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Self-compassion is being willing to look at your mistakes or failures with kindness and understanding—without harsh criticism or defensiveness.
Most of us believe that we need to be hard on ourselves to perform at our best, but it turns out that a dose of self-compassion when things are at their most difficult can reduce your stress and improve your performance, by making it easier to learn from your mistakes.
Thinking Big Picture about the work you do can be very energizing in the face of stress and challenges because you are linking one particular, often small action to a greater meaning or purpose.
Something that may not seem important or valuable on its own gets cast in a whole new light.
Every time you make a decision, you create a state of mental tension that is, in fact, stressful.
The solution is to reduce the number of decisions you need to make by using routines. If there's something you need to do every day, do it at the same time every day. Have a routine for preparing for your day in the morning, and packing up to go home at night. Simple routines can dramatically reduce your experience of stress.
Interest doesn't just keep you going despite fatigue, it actually replenishes your energy. Keep in mind:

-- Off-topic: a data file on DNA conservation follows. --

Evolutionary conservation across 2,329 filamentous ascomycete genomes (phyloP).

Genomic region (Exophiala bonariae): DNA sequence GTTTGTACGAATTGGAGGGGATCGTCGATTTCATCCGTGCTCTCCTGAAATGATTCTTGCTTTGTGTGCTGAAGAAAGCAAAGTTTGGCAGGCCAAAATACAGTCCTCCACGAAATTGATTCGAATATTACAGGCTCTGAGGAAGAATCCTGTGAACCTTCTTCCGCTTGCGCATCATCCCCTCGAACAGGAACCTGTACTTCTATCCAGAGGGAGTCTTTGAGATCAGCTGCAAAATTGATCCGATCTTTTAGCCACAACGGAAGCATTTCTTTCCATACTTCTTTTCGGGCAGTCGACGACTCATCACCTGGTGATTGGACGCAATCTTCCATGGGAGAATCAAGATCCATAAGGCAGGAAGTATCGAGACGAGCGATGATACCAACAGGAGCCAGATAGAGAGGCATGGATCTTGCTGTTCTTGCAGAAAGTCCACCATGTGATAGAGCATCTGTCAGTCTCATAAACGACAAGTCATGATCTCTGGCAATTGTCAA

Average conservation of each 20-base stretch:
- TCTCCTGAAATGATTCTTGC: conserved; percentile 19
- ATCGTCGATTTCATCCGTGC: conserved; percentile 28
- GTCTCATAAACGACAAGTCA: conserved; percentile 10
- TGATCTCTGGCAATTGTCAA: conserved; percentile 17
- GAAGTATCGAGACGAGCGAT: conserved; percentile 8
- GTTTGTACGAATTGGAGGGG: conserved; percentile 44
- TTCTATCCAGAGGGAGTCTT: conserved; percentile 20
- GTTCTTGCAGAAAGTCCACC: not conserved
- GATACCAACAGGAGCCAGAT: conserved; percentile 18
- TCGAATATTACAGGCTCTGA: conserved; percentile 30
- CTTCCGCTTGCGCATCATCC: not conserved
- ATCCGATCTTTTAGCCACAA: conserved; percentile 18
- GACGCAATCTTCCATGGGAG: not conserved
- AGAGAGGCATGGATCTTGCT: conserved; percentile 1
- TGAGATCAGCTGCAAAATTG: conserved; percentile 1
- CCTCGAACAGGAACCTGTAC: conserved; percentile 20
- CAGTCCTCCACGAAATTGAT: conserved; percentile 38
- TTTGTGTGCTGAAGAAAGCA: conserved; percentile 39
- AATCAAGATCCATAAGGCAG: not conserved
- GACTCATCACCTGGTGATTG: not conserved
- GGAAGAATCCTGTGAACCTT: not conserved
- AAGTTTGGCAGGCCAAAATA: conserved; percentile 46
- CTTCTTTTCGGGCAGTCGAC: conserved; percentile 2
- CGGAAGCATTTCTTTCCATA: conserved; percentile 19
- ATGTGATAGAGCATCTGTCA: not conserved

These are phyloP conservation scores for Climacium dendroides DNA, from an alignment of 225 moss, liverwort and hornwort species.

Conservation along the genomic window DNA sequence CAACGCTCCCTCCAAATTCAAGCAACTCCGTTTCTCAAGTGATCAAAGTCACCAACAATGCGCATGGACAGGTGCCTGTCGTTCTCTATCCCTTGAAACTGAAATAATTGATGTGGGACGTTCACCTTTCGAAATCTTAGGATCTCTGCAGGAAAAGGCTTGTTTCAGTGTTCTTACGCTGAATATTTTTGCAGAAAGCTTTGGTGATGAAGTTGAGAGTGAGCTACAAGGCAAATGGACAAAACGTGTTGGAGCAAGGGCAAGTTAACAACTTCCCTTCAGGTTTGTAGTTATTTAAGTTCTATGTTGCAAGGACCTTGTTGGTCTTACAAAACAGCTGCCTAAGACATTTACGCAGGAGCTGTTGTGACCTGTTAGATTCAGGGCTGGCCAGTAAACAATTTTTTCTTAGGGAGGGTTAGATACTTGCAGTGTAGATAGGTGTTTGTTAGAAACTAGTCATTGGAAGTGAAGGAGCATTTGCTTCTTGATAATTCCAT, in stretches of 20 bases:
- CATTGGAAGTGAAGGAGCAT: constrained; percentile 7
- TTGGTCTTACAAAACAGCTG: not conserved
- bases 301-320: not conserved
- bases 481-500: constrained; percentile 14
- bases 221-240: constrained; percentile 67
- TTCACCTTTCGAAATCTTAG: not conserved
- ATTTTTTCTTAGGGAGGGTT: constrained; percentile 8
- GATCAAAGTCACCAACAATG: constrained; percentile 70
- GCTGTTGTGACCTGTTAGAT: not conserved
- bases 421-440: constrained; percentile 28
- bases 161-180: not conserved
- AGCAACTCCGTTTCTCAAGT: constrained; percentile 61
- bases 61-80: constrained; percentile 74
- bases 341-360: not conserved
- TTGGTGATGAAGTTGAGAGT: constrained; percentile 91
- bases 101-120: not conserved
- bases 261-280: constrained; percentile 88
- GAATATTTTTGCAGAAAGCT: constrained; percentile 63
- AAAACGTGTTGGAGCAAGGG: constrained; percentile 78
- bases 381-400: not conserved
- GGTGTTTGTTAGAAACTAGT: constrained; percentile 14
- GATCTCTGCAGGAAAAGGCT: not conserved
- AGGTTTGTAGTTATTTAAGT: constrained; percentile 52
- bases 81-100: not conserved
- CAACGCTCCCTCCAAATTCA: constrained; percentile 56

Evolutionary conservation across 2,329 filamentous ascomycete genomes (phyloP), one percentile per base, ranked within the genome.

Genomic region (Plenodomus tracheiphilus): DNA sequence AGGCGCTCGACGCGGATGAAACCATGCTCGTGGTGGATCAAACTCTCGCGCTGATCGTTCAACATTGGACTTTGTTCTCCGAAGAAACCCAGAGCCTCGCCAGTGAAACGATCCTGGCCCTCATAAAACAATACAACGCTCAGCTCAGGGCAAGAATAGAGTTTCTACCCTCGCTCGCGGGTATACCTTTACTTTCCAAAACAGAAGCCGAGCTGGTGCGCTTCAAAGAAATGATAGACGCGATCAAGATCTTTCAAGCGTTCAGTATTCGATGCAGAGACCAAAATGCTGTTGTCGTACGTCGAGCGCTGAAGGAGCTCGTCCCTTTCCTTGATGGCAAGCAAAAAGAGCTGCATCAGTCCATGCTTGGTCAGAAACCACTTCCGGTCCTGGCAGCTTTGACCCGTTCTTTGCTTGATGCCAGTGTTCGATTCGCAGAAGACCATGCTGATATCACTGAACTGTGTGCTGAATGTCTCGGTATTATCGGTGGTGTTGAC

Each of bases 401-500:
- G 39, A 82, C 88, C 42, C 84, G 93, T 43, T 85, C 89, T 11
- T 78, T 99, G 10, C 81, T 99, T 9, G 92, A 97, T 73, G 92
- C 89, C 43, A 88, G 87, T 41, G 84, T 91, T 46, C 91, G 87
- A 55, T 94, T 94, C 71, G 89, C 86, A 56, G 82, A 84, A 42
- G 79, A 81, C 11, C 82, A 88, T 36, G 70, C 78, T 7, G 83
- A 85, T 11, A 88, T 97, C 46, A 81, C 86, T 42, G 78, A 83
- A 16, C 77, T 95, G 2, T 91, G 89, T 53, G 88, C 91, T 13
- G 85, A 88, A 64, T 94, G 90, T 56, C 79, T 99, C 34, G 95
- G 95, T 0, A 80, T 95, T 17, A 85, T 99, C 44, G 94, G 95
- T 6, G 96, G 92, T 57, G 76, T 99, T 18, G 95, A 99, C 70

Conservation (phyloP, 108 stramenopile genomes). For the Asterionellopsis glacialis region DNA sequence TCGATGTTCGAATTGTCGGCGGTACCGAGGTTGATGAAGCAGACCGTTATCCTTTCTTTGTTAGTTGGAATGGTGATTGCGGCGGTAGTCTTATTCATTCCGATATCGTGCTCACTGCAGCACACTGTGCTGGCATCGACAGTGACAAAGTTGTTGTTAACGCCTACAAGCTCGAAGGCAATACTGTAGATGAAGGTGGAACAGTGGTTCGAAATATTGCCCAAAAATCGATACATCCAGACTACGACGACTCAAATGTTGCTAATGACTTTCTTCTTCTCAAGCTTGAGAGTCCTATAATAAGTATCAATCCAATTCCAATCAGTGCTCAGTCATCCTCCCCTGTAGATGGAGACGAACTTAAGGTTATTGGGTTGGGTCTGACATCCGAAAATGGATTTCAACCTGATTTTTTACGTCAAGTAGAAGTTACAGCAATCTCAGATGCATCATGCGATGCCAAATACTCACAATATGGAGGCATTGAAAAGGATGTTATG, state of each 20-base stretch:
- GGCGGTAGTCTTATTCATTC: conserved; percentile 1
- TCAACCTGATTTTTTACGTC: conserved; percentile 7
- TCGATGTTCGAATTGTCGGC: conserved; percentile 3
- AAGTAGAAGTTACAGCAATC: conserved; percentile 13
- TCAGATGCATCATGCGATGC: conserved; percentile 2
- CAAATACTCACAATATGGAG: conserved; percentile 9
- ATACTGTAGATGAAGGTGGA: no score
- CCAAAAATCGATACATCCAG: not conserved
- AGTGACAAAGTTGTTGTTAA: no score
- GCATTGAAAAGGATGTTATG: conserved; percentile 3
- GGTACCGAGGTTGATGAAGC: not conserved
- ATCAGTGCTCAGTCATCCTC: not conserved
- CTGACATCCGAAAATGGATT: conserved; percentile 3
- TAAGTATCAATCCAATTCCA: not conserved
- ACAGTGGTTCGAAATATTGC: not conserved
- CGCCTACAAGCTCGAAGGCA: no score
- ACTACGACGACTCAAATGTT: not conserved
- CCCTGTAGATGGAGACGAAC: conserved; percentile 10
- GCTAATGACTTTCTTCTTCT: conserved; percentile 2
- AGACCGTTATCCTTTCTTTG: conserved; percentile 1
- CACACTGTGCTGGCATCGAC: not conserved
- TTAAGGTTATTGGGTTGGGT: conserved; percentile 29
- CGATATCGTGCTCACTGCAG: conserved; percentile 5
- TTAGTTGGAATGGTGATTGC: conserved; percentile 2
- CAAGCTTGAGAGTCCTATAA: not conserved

To the tasks on your to-do list, add a specific when and where to each. Try the if-then planning (or the "implementation intentions").
For example, "Remember to call Bob" becomes "If it is Tuesday after lunch, then I'll call Bob." This enables you to seize the critical moment and make the call, even when you are busy doing other things.
If-then plans can help us control our emotional responses to stress. Simply decide what kind of response you would like to have instead of feeling stress, and make a plan that links your desired response to the situations that tend to raise your blood pressure.
For example, "If I see lots of emails in my inbox, then I will stay calm and relaxed," or, "If a deadline is approaching, then I will keep a cool head."
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Those that feel they are in control over their lives also feel stress and anxiety, but they use this anxiety differently: their anxiety fuels passion instead of pity, drive in lieu of despair, and tenacity over trepidation.
Set aside some time regularly to create a list of important changes that you think could possibly happen. The purpose of this task is to open your mind to change and sharpen your ability to spot and respond to changes.
Even if the events on your lists never happen, the practice of anticipating and preparing for change will give you a greater sense of command over your future.
Most people see "pressure situations" as threatening, and that makes them perform even less well.
But, "when you see the ...
Is this high-pressure situation a good opportunity? Sure. Is it the only opportunity you will ever have for the rest of your life? Probably not.
Before an interview or a big meeting, give yourself a pep talk: "I will have other interviews" (or presentations or sales calls).
Instead of worrying about the outcome, worry about the task at hand.
That means developing tunnel vision. When you keep your eye on the task at hand (and only the task at hand), all you can see is the concrete steps necessary to excel.